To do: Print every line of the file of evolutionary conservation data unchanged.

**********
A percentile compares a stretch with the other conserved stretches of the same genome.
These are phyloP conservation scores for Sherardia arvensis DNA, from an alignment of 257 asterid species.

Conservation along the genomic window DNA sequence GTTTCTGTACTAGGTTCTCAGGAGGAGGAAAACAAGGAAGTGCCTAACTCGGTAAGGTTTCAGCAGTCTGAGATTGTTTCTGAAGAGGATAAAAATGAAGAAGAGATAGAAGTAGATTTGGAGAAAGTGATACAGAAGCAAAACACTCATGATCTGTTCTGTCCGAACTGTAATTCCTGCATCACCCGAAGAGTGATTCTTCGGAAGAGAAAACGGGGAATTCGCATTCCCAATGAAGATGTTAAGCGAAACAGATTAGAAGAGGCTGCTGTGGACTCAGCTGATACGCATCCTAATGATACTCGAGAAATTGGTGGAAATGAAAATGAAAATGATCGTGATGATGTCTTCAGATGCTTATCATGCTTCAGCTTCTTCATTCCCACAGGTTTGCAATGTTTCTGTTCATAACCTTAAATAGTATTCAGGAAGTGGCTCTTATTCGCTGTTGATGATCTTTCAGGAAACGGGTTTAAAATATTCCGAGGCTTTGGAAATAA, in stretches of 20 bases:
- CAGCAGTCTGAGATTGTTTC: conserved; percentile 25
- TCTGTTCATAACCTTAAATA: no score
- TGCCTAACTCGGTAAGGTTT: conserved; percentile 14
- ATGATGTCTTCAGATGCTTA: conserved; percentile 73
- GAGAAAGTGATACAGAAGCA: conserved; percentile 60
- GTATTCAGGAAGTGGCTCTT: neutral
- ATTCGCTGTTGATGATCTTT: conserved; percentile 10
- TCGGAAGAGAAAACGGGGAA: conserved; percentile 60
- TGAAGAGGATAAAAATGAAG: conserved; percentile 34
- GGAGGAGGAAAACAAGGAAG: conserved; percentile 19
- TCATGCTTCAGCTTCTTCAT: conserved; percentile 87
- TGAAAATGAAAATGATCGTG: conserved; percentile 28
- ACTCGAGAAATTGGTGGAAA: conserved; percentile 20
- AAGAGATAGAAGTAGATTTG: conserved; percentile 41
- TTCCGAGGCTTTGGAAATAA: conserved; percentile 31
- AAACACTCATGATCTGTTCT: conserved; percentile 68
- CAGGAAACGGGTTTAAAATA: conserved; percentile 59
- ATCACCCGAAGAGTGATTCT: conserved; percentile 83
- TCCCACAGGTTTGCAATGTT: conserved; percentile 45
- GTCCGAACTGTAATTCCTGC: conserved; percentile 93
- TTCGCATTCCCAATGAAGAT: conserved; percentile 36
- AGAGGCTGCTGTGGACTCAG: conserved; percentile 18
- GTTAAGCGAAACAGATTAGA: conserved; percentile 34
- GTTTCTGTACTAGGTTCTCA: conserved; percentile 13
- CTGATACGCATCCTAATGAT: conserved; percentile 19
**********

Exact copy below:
A percentile compares a stretch with the other conserved stretches of the same genome.
These are phyloP conservation scores for Sherardia arvensis DNA, from an alignment of 257 asterid species.

Conservation along the genomic window DNA sequence GTTTCTGTACTAGGTTCTCAGGAGGAGGAAAACAAGGAAGTGCCTAACTCGGTAAGGTTTCAGCAGTCTGAGATTGTTTCTGAAGAGGATAAAAATGAAGAAGAGATAGAAGTAGATTTGGAGAAAGTGATACAGAAGCAAAACACTCATGATCTGTTCTGTCCGAACTGTAATTCCTGCATCACCCGAAGAGTGATTCTTCGGAAGAGAAAACGGGGAATTCGCATTCCCAATGAAGATGTTAAGCGAAACAGATTAGAAGAGGCTGCTGTGGACTCAGCTGATACGCATCCTAATGATACTCGAGAAATTGGTGGAAATGAAAATGAAAATGATCGTGATGATGTCTTCAGATGCTTATCATGCTTCAGCTTCTTCATTCCCACAGGTTTGCAATGTTTCTGTTCATAACCTTAAATAGTATTCAGGAAGTGGCTCTTATTCGCTGTTGATGATCTTTCAGGAAACGGGTTTAAAATATTCCGAGGCTTTGGAAATAA, in stretches of 20 bases:
- CAGCAGTCTGAGATTGTTTC: conserved; percentile 25
- TCTGTTCATAACCTTAAATA: no score
- TGCCTAACTCGGTAAGGTTT: conserved; percentile 14
- ATGATGTCTTCAGATGCTTA: conserved; percentile 73
- GAGAAAGTGATACAGAAGCA: conserved; percentile 60
- GTATTCAGGAAGTGGCTCTT: neutral
- ATTCGCTGTTGATGATCTTT: conserved; percentile 10
- TCGGAAGAGAAAACGGGGAA: conserved; percentile 60
- TGAAGAGGATAAAAATGAAG: conserved; percentile 34
- GGAGGAGGAAAACAAGGAAG: conserved; percentile 19
- TCATGCTTCAGCTTCTTCAT: conserved; percentile 87
- TGAAAATGAAAATGATCGTG: conserved; percentile 28
- ACTCGAGAAATTGGTGGAAA: conserved; percentile 20
- AAGAGATAGAAGTAGATTTG: conserved; percentile 41
- TTCCGAGGCTTTGGAAATAA: conserved; percentile 31
- AAACACTCATGATCTGTTCT: conserved; percentile 68
- CAGGAAACGGGTTTAAAATA: conserved; percentile 59
- ATCACCCGAAGAGTGATTCT: conserved; percentile 83
- TCCCACAGGTTTGCAATGTT: conserved; percentile 45
- GTCCGAACTGTAATTCCTGC: conserved; percentile 93
- TTCGCATTCCCAATGAAGAT: conserved; percentile 36
- AGAGGCTGCTGTGGACTCAG: conserved; percentile 18
- GTTAAGCGAAACAGATTAGA: conserved; percentile 34
- GTTTCTGTACTAGGTTCTCA: conserved; percentile 13
- CTGATACGCATCCTAATGAT: conserved; percentile 19